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CBP To Start ACE De Minimis Test

FreightWaves

Customs and Border Protection will conduct a test to examine new functionalities for de minimis entry filings in the Automated Commercial Environment (ACE) beginning no earlier than September 28, CBP announced.

The ACE Entry Type 86 Test "will allow CBP to address the growing volume of Section 321 low-valued shipments resulting from the global shift in trade to an e-commerce platform, test the new functionality in ACE, facilitate cross-border e-commerce and allow Section 321 low-valued shipments subject to PGA [partner government agency] data requirements to utilize a Section 321 de minimis entry process for the first time."

The Trade Facilitation and Trade Enforcement Act of 2015 (TFTEA) authorized CBP to provide an administrative exemption for importers to admit shipments valued at $800 or less imported by one person on one day free from duty and tax.

Section 321 shipments may be entered by presenting a bill of lading or a manifest listing each bill of lading. Generally, such shipments are released from CBP custody based on the information provided on either of those documents, but all shipments subject to PGA requirements currently are ineligible for entry under this "release from manifest" process, CBP noted.

Low-value shipments subject to PGA requirements have been required to be entered via formal entry or via a more complex informal entry type "11," the agency said.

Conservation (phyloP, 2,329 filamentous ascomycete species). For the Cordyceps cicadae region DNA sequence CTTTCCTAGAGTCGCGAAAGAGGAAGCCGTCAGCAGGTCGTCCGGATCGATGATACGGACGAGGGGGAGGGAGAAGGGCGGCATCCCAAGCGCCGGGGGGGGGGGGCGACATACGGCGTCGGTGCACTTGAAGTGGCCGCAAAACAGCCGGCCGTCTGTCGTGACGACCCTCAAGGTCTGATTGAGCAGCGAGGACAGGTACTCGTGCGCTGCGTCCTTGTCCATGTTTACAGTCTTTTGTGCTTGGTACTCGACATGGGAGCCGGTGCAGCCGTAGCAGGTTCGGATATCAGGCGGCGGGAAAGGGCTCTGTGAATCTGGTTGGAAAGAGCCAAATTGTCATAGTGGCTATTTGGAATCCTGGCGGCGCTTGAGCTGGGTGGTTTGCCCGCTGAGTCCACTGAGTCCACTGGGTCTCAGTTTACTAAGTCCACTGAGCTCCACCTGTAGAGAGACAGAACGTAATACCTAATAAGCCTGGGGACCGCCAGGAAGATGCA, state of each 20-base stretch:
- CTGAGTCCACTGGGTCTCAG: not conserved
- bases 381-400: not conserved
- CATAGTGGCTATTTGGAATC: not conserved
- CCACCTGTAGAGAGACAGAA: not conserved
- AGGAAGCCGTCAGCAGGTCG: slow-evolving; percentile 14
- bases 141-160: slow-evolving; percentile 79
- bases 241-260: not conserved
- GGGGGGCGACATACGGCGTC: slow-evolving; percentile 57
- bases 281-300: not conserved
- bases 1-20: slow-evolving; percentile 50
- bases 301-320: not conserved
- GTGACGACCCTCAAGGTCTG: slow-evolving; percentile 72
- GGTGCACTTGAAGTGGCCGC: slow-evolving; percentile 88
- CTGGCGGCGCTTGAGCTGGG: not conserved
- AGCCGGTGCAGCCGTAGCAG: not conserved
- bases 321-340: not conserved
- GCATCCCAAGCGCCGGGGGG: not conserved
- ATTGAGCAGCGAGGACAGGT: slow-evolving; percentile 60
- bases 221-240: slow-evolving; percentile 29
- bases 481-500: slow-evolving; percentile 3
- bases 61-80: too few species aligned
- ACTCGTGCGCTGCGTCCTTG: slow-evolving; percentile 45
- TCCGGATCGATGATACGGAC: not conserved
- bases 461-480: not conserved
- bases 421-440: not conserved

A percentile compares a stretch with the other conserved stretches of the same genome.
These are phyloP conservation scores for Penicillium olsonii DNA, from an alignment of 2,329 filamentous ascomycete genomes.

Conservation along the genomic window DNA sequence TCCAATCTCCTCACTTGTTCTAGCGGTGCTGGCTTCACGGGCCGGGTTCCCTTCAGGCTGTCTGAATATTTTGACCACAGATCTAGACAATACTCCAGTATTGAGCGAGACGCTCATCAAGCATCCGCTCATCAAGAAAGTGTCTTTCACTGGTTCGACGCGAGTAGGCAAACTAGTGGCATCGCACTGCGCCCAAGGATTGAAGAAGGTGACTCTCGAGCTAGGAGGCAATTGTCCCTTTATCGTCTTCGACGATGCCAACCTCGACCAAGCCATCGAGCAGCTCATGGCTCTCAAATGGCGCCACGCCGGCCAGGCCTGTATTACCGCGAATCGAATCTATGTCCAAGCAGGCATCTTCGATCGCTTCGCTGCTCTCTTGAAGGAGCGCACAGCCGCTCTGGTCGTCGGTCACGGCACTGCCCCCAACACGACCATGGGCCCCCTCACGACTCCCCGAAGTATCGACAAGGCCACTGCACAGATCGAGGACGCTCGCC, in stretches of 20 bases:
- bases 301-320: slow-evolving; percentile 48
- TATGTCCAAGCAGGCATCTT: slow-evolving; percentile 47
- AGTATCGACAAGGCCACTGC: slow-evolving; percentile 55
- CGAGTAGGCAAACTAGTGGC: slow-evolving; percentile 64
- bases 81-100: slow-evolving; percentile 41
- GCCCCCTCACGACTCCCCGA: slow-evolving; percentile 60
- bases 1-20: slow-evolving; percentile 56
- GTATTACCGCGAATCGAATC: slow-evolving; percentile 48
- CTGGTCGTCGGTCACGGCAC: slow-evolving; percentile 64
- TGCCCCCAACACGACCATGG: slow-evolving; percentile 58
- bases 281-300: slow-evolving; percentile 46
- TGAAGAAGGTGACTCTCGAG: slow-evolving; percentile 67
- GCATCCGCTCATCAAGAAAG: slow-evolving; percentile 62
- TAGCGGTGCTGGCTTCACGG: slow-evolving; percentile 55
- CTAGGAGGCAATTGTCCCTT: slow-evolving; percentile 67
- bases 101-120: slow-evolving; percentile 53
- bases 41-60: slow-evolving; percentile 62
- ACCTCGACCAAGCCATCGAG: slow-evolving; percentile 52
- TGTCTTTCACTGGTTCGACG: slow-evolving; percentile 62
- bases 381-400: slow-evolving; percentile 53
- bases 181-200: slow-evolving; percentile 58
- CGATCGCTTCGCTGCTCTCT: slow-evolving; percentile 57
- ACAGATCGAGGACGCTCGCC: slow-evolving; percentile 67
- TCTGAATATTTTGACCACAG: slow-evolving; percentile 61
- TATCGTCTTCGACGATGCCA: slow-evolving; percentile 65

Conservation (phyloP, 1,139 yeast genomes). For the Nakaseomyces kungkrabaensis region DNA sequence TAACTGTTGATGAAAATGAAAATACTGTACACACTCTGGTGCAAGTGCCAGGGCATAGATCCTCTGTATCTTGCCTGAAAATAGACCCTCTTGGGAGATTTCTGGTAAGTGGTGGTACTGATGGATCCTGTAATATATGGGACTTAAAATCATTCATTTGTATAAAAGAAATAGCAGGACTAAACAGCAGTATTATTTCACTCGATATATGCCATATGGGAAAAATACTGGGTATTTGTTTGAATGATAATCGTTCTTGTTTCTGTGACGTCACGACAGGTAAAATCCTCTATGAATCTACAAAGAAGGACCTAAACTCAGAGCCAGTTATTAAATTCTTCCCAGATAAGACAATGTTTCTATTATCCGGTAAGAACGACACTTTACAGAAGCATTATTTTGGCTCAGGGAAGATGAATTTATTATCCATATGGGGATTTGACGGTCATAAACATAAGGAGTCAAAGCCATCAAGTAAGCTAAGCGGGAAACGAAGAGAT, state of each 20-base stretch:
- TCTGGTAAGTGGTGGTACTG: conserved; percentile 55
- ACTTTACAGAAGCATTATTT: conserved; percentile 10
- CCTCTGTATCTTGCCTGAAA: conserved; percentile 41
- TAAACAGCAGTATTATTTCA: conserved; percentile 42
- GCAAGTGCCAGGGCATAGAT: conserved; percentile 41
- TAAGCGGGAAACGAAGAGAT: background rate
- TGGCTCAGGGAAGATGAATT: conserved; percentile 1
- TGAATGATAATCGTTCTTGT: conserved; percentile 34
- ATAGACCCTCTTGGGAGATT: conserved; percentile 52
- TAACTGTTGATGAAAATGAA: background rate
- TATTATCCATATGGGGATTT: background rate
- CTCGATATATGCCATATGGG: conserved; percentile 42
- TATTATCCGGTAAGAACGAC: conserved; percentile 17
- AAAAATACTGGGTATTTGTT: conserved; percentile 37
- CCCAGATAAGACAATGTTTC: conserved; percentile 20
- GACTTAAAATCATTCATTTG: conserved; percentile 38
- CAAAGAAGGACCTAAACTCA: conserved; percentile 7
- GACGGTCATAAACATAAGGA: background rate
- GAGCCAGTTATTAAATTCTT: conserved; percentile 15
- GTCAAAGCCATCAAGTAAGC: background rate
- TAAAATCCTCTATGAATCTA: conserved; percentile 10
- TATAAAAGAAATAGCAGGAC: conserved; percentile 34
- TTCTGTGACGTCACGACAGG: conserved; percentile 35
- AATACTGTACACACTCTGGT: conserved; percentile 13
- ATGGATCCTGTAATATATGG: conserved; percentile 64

Importers of de minimis shipments that don't contain any PGA data requirements may continue to utilize the "release from manifest" process or may utilize the Type 86 test, CBP said.

The test is open to all owners, purchasers, consignees and designated customs brokers of de minimis shipments, including shipments subject to PGA requirements, imported via all modes of cargo transportation.

"CBP encourages all eligible parties to participate in this test to test the functionality of the new entry type," the announcement says.

Purposes of the test include evaluating ACE functionality, facilitation of cross-border e-commerce and the effectiveness of the new entry type in addressing threats and complexities resulting from both the global shift in trade toward e-commerce and the vast increase in de minimis shipments, CBP said.

Entry Type 86 requires the owner, purchaser or customs broker to file the following data elements with CBP no later than 15 days after cargo arrival:

• Bill of lading or air waybill number;

• Entry number;

• Planned port of entry;

• Shipper name, address and country;

• Consignee name and address;

• Country of origin;

• Quantity;

• Fair retail value in the country of shipment;

• 10-digit Harmonized Tariff Schedule number;

• And importer of record number of the owner, purchaser or broker.

The last of those data elements is conditional — and is required when a shipment is subject to PGA data reporting requirements.

After entry of the required data, a "CBP release" message in ACE indicates that CBP has determined that the Section 321 goods may be released from CBP custody.

CBP said it is inviting all interested parties to comment at any time on any aspect of the test, including its design, conduct and implementation, to determine whether to modify, alter, expand, limit, continue, end or fully implement the new entry process.

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